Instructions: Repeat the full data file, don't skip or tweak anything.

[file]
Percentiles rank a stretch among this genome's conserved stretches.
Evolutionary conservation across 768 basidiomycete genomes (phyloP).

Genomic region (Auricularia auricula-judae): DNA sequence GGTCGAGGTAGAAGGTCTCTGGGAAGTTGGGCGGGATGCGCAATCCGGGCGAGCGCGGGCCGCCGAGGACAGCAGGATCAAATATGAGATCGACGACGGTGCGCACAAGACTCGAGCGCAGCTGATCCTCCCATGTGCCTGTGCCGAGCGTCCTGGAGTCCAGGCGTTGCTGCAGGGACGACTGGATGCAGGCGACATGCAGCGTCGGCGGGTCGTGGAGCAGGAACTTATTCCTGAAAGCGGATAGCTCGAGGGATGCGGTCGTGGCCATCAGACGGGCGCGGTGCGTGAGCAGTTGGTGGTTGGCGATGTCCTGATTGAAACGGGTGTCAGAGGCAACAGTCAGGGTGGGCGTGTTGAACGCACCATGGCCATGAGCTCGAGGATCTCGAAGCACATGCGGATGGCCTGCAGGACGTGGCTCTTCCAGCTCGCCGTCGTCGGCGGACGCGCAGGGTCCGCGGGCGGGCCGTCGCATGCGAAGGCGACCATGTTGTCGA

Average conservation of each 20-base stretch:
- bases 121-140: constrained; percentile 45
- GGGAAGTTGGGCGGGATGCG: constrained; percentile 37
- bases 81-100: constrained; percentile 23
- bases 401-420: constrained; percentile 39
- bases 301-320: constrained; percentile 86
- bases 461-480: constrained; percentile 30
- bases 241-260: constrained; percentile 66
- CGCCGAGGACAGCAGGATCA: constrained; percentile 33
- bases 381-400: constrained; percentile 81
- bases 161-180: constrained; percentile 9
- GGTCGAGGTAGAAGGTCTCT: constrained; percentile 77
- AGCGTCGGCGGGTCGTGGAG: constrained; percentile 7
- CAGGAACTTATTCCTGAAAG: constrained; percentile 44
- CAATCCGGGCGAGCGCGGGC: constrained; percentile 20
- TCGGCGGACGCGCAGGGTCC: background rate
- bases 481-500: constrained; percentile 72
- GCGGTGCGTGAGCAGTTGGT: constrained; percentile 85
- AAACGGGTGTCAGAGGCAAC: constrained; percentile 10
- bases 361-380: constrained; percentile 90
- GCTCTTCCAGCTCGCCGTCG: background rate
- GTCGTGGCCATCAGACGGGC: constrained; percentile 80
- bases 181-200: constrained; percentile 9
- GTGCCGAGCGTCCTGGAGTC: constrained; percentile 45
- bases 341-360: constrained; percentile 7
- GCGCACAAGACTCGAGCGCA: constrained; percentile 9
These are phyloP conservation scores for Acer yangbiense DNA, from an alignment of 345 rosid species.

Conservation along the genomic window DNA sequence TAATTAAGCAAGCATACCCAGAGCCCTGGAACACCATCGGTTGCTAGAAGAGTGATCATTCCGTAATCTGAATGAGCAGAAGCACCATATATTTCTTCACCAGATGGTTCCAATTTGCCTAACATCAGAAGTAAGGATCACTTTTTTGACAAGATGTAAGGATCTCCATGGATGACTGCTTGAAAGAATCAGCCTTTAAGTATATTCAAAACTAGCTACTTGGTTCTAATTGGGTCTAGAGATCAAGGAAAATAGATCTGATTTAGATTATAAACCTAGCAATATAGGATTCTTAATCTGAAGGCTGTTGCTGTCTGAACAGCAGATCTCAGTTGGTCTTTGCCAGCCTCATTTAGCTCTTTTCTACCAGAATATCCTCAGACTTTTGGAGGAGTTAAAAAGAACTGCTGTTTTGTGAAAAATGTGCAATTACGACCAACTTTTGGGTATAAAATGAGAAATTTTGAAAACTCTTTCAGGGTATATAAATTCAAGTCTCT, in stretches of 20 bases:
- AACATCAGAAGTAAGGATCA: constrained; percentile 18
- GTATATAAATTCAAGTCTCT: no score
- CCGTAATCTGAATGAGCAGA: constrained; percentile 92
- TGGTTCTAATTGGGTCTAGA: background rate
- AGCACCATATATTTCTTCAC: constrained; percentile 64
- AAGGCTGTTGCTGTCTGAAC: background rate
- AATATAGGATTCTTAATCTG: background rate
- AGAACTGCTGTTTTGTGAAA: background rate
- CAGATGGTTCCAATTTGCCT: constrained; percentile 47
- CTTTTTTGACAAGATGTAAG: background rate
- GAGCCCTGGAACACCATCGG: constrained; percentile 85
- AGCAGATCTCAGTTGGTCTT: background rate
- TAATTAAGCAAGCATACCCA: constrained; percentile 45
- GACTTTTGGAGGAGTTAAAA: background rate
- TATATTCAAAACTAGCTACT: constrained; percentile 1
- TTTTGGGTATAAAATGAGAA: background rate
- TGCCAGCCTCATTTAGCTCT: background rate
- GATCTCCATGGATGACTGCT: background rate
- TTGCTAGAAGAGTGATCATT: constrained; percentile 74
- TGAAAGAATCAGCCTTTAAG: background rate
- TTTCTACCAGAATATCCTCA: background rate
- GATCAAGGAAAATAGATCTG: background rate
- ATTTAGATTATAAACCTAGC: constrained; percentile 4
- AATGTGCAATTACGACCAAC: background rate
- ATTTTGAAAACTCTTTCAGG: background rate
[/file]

Percentiles rank a stretch among this genome's conserved stretches.
Evolutionary conservation across 768 basidiomycete genomes (phyloP).

Genomic region (Auricularia auricula-judae): DNA sequence GGTCGAGGTAGAAGGTCTCTGGGAAGTTGGGCGGGATGCGCAATCCGGGCGAGCGCGGGCCGCCGAGGACAGCAGGATCAAATATGAGATCGACGACGGTGCGCACAAGACTCGAGCGCAGCTGATCCTCCCATGTGCCTGTGCCGAGCGTCCTGGAGTCCAGGCGTTGCTGCAGGGACGACTGGATGCAGGCGACATGCAGCGTCGGCGGGTCGTGGAGCAGGAACTTATTCCTGAAAGCGGATAGCTCGAGGGATGCGGTCGTGGCCATCAGACGGGCGCGGTGCGTGAGCAGTTGGTGGTTGGCGATGTCCTGATTGAAACGGGTGTCAGAGGCAACAGTCAGGGTGGGCGTGTTGAACGCACCATGGCCATGAGCTCGAGGATCTCGAAGCACATGCGGATGGCCTGCAGGACGTGGCTCTTCCAGCTCGCCGTCGTCGGCGGACGCGCAGGGTCCGCGGGCGGGCCGTCGCATGCGAAGGCGACCATGTTGTCGA

Average conservation of each 20-base stretch:
- bases 121-140: constrained; percentile 45
- GGGAAGTTGGGCGGGATGCG: constrained; percentile 37
- bases 81-100: constrained; percentile 23
- bases 401-420: constrained; percentile 39
- bases 301-320: constrained; percentile 86
- bases 461-480: constrained; percentile 30
- bases 241-260: constrained; percentile 66
- CGCCGAGGACAGCAGGATCA: constrained; percentile 33
- bases 381-400: constrained; percentile 81
- bases 161-180: constrained; percentile 9
- GGTCGAGGTAGAAGGTCTCT: constrained; percentile 77
- AGCGTCGGCGGGTCGTGGAG: constrained; percentile 7
- CAGGAACTTATTCCTGAAAG: constrained; percentile 44
- CAATCCGGGCGAGCGCGGGC: constrained; percentile 20
- TCGGCGGACGCGCAGGGTCC: background rate
- bases 481-500: constrained; percentile 72
- GCGGTGCGTGAGCAGTTGGT: constrained; percentile 85
- AAACGGGTGTCAGAGGCAAC: constrained; percentile 10
- bases 361-380: constrained; percentile 90
- GCTCTTCCAGCTCGCCGTCG: background rate
- GTCGTGGCCATCAGACGGGC: constrained; percentile 80
- bases 181-200: constrained; percentile 9
- GTGCCGAGCGTCCTGGAGTC: constrained; percentile 45
- bases 341-360: constrained; percentile 7
- GCGCACAAGACTCGAGCGCA: constrained; percentile 9
These are phyloP conservation scores for Acer yangbiense DNA, from an alignment of 345 rosid species.

Conservation along the genomic window DNA sequence TAATTAAGCAAGCATACCCAGAGCCCTGGAACACCATCGGTTGCTAGAAGAGTGATCATTCCGTAATCTGAATGAGCAGAAGCACCATATATTTCTTCACCAGATGGTTCCAATTTGCCTAACATCAGAAGTAAGGATCACTTTTTTGACAAGATGTAAGGATCTCCATGGATGACTGCTTGAAAGAATCAGCCTTTAAGTATATTCAAAACTAGCTACTTGGTTCTAATTGGGTCTAGAGATCAAGGAAAATAGATCTGATTTAGATTATAAACCTAGCAATATAGGATTCTTAATCTGAAGGCTGTTGCTGTCTGAACAGCAGATCTCAGTTGGTCTTTGCCAGCCTCATTTAGCTCTTTTCTACCAGAATATCCTCAGACTTTTGGAGGAGTTAAAAAGAACTGCTGTTTTGTGAAAAATGTGCAATTACGACCAACTTTTGGGTATAAAATGAGAAATTTTGAAAACTCTTTCAGGGTATATAAATTCAAGTCTCT, in stretches of 20 bases:
- AACATCAGAAGTAAGGATCA: constrained; percentile 18
- GTATATAAATTCAAGTCTCT: no score
- CCGTAATCTGAATGAGCAGA: constrained; percentile 92
- TGGTTCTAATTGGGTCTAGA: background rate
- AGCACCATATATTTCTTCAC: constrained; percentile 64
- AAGGCTGTTGCTGTCTGAAC: background rate
- AATATAGGATTCTTAATCTG: background rate
- AGAACTGCTGTTTTGTGAAA: background rate
- CAGATGGTTCCAATTTGCCT: constrained; percentile 47
- CTTTTTTGACAAGATGTAAG: background rate
- GAGCCCTGGAACACCATCGG: constrained; percentile 85
- AGCAGATCTCAGTTGGTCTT: background rate
- TAATTAAGCAAGCATACCCA: constrained; percentile 45
- GACTTTTGGAGGAGTTAAAA: background rate
- TATATTCAAAACTAGCTACT: constrained; percentile 1
- TTTTGGGTATAAAATGAGAA: background rate
- TGCCAGCCTCATTTAGCTCT: background rate
- GATCTCCATGGATGACTGCT: background rate
- TTGCTAGAAGAGTGATCATT: constrained; percentile 74
- TGAAAGAATCAGCCTTTAAG: background rate
- TTTCTACCAGAATATCCTCA: background rate
- GATCAAGGAAAATAGATCTG: background rate
- ATTTAGATTATAAACCTAGC: constrained; percentile 4
- AATGTGCAATTACGACCAAC: background rate
- ATTTTGAAAACTCTTTCAGG: background rate